• Bob –I want it to be a mystery, you know. I want it to be something that I love for some mysterious reason, in addition to the ones you can articulate.

 

  • Dan – Well, it’s like, be here now, just take it in–

 

  • Bob ––Yep–.

 

  • Dan ––And the history, the future, it’s like be here now, and especially in the story you told me about when you first heard it, you just–it was so fascinating to hear something that you’d never heard, and to be struck by it like that.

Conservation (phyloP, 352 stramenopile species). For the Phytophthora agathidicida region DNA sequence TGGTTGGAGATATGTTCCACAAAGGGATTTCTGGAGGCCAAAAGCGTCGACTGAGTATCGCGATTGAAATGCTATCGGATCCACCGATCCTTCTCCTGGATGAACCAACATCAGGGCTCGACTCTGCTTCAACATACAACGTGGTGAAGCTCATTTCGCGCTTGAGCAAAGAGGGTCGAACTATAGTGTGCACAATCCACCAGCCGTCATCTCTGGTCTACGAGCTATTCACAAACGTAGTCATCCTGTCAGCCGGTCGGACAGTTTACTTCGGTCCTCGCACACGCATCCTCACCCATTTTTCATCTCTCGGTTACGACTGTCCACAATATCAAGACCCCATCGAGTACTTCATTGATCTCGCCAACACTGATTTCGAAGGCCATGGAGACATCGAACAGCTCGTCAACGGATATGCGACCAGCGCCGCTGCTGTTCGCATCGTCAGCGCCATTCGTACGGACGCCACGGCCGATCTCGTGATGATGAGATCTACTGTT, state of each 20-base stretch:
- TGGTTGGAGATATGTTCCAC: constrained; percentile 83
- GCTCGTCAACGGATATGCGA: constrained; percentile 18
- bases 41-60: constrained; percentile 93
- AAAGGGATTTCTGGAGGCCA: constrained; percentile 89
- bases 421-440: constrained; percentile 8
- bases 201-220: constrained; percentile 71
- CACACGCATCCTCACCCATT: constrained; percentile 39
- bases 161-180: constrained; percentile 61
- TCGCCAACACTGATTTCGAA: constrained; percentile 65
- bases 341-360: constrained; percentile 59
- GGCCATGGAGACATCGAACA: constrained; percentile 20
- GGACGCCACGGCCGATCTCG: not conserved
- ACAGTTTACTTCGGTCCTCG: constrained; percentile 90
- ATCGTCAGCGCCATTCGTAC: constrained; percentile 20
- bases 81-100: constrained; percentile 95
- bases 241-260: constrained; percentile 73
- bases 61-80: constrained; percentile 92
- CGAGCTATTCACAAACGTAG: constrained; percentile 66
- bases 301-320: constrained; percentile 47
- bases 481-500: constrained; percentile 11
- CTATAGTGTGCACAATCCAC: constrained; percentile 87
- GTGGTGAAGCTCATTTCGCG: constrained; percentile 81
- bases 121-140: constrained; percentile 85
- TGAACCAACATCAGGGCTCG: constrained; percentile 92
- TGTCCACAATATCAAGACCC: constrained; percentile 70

• Bob –Yeah, by a passing boat, that was–

 

  • Dan ––Can’t believe it!

 

  • Bob – Yeah, that was wild. And then every night, before I went to bed, I would listen to it. Yeah, I enjoyed that. I don’t know, I’ve never gotten tired of it, all this time I’ve spent, thousands, probably 10 to 15,000 hours on it, and I’ve never gotten tired of it.

 

  • Dan –With a piece of music or a body of music like that that you always hear something new in it, every time you listen to it.

 

  • Bob –Especially since I can improvise, you can take it in so many different directions.

 

  • Dan – Yeah.

 

  • Bob – It’s been a gift, no doubt.

 

  • Dan –Okay, Bob. Great talking to you.

 

  • Bob –Thank you. Alright, bye-bye.

 

  • Dan –Take care, bye.